To the Editor:
As a real-estate title examiner with decades of involvement in efforts to bring some transparency to the real-estate settlement and title insurance processes, I read with great interest the editorial "Consumer Bureau Brushback" [June 4], particularly the aside, "The consumer bureau now enforces Respa, thanks to Dodd-Frank" (after nearly 40 years of lobbying and lawyering, Respa, the 1974 Real Estate Settlement Procedures Act, could better be called the Real Estate Specialinterests Protection Act).
Barney Frank has a history with title insurance reform, and for homeowners it isn't a good one. He singlehandedly extinguished the most promising attempt to date.
In January 2006, Rep. Michael Oxley, then-chairman of the House Financial Services Committee, directed that the Government Accountability Office investigate title insurance to determine where the homeowner's premium dollar alights. In its preliminary report, the GAO related that it found that 80-85% of the premium is retained by settlement agencies, but it hadn't been able to follow the money past that.
The title industry asserts that most of the premium is used for extensive and exacting title examination and risk elimination. On April 26, 2006, the president of the American Land Title Association swore before Mr. Oxley's committee that "premiums mainly pay for searches of public records...most of the premium goes toward identifying and eliminating the bulk of the risks the insurance is intended to cover." But when the GAO's final report was issued in April 2007, it still hadn't been able to find where the premium dollar comes to rest. State and federal regulators couldn't tell the GAO, and the title insurers couldn't confirm the ALTA's assertion (so much for the industry's claim that it is highly regulated).
By then, Mr. Frank had succeeded Mr. Oxley as chairman of Financial Services, and Poof! -- the reform effort disappeared.
Had Mr. Frank directed the GAO to resolve the matter, the GAO would have found that when a new home is purchased from a builder, most of the title premium takes a path to that builder, via an agency controlled by the builder. In the case of a resale, the premium takes a path to the realtor, via an agency controlled by the realtor. And often in the case of a refinance, there is a similar path to the mortgage lender. The prominent title-insurance blogger Diane Cipa recently marveled at the ever changing terms applied to the various contrivances and mechanisms -- first, they were "controlled businesses"; then, "affiliated businesses"; then, "joint ventures"; and now, they are "affinity relationships." But whatever the term, the result is the same. Entities that can direct the settlement to an agency that they control, pocket the title insurance premium. Bless 'em in their legitimate lines of business, but when it comes to title insurance, builders, realtors, and mortgage lenders are the unholy trinity of profiteers. And there's enough vigorish to make Sonny Corleone blush.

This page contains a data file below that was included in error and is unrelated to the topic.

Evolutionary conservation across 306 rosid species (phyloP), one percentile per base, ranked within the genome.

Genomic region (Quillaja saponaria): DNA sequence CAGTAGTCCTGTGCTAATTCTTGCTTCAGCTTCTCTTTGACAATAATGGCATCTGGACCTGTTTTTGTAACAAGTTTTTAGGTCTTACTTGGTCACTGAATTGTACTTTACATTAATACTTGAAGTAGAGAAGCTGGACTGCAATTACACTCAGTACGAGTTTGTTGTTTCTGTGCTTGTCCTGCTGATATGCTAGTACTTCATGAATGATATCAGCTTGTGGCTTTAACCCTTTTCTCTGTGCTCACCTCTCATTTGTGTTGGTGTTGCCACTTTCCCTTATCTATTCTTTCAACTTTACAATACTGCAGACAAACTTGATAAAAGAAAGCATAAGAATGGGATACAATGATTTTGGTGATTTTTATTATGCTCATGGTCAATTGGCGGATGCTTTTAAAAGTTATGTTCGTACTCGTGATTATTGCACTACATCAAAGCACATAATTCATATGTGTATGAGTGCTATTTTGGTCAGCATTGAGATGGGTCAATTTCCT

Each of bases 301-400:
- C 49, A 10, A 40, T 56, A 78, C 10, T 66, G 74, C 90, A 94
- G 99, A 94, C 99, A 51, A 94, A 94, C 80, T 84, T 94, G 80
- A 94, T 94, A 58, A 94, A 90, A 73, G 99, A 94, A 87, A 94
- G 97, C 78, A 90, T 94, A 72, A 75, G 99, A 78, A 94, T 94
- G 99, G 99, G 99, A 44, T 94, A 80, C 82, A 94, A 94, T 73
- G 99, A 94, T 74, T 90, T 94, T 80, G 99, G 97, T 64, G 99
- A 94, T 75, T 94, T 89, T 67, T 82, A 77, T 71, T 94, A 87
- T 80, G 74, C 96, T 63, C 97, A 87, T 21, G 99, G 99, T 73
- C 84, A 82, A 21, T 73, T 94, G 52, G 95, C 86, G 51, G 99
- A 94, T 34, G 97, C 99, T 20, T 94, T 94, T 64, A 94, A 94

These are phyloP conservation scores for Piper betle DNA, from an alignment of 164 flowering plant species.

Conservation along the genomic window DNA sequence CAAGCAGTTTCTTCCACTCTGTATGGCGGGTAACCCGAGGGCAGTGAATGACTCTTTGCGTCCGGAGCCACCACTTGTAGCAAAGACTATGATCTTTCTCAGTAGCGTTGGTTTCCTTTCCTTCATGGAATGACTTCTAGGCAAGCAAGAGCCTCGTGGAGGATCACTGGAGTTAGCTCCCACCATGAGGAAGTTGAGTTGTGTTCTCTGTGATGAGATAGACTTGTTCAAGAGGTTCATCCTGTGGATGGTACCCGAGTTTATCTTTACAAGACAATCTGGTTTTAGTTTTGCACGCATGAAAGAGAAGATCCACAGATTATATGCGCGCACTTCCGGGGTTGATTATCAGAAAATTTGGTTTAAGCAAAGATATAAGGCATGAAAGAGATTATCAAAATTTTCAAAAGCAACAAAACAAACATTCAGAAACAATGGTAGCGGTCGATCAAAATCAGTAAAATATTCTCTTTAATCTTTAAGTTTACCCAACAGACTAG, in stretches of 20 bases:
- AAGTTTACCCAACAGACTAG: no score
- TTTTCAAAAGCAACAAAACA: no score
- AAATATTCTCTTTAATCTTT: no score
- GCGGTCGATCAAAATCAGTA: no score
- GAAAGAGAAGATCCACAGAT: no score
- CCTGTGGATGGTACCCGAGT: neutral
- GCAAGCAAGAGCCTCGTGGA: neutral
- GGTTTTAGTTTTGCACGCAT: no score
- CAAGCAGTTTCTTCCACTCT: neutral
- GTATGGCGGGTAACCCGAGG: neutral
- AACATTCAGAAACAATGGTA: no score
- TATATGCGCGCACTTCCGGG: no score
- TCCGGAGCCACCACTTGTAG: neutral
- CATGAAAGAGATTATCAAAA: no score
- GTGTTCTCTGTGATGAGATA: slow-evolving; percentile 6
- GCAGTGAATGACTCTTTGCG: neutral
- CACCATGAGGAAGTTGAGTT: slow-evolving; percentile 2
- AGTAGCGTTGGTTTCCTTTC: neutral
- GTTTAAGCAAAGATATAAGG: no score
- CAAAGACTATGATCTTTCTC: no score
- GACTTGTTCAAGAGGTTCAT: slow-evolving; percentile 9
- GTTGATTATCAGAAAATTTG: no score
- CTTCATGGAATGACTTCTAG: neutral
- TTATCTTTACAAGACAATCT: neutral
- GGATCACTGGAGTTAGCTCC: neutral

While the Consumer Financial Protection Bureau now has oversight of Respa, Respa's present configuration was formulated by David H. Stevens, as Federal Housing Administration commissioner and assistant HUD secretary in charge of housing. Before his appointment by President Obama, Mr. Stevens was the CEO of the realtor Long & Foster, where his duties included management of its settlement and title insurance adjuncts. In connection with that, he also headed the Real Estate Services Provider Council (RESPRO), a lobbying group for realtors, builders, and mortgage lenders, whose purpose is to convince politicians that the diversion of the title insurance premium to RESPRO's members is a good thing for the homeowner. (Mr. Stevens was confirmed by the Senate in July 2009, with nary a complaint from any consumer advocate. As FHA commissioner, he had many areas of concern other than title insurance, but still... Stevens has since left his government position and presently heads the Mortgage Bankers Association.)
So with RESROB..er, RESPRO...guarding the chicken house, don't expect any meaningful reform of title insurance from Respa or the consumer bureau. I suggest a much more direct route. The Department of Justice should conduct forensic audits of the settlement operations of a few RESPRO members and their like -- I suggest Mr. Stevens' own Long & Foster as the representative realtor, and NVR, Inc., which has a policy of avoiding title liability by foisting special warranty deeds on its naive customers, as the representative builder -- and determine where the title insurance premium dollar alights. The auditor will find that the premium doesn't go for extensive examination and risk elimination, as asserted by the industry. Rather, the auditor will find that nearly all of the premium comes to rest in the pockets of the companies' executives and owners. Respa, schmespa, it's a matter of simple fraud; one product (an examination-backed assurance that the homeowner's title will not be challenged) is represented, and a lesser product (a promise to defend, if the title should be challenged) is delivered. Prosecute and fine accordingly -- Long & Foster has directed 100,000 settlementts a year, the amounts diverted run into real money. Then, with Mr. Frank no longer in congress to protect them, the special-interest third-party interlopers in the title insurance business will be forced to take note.
3502 Cobb Drive
Fairfax, VA 22030-2918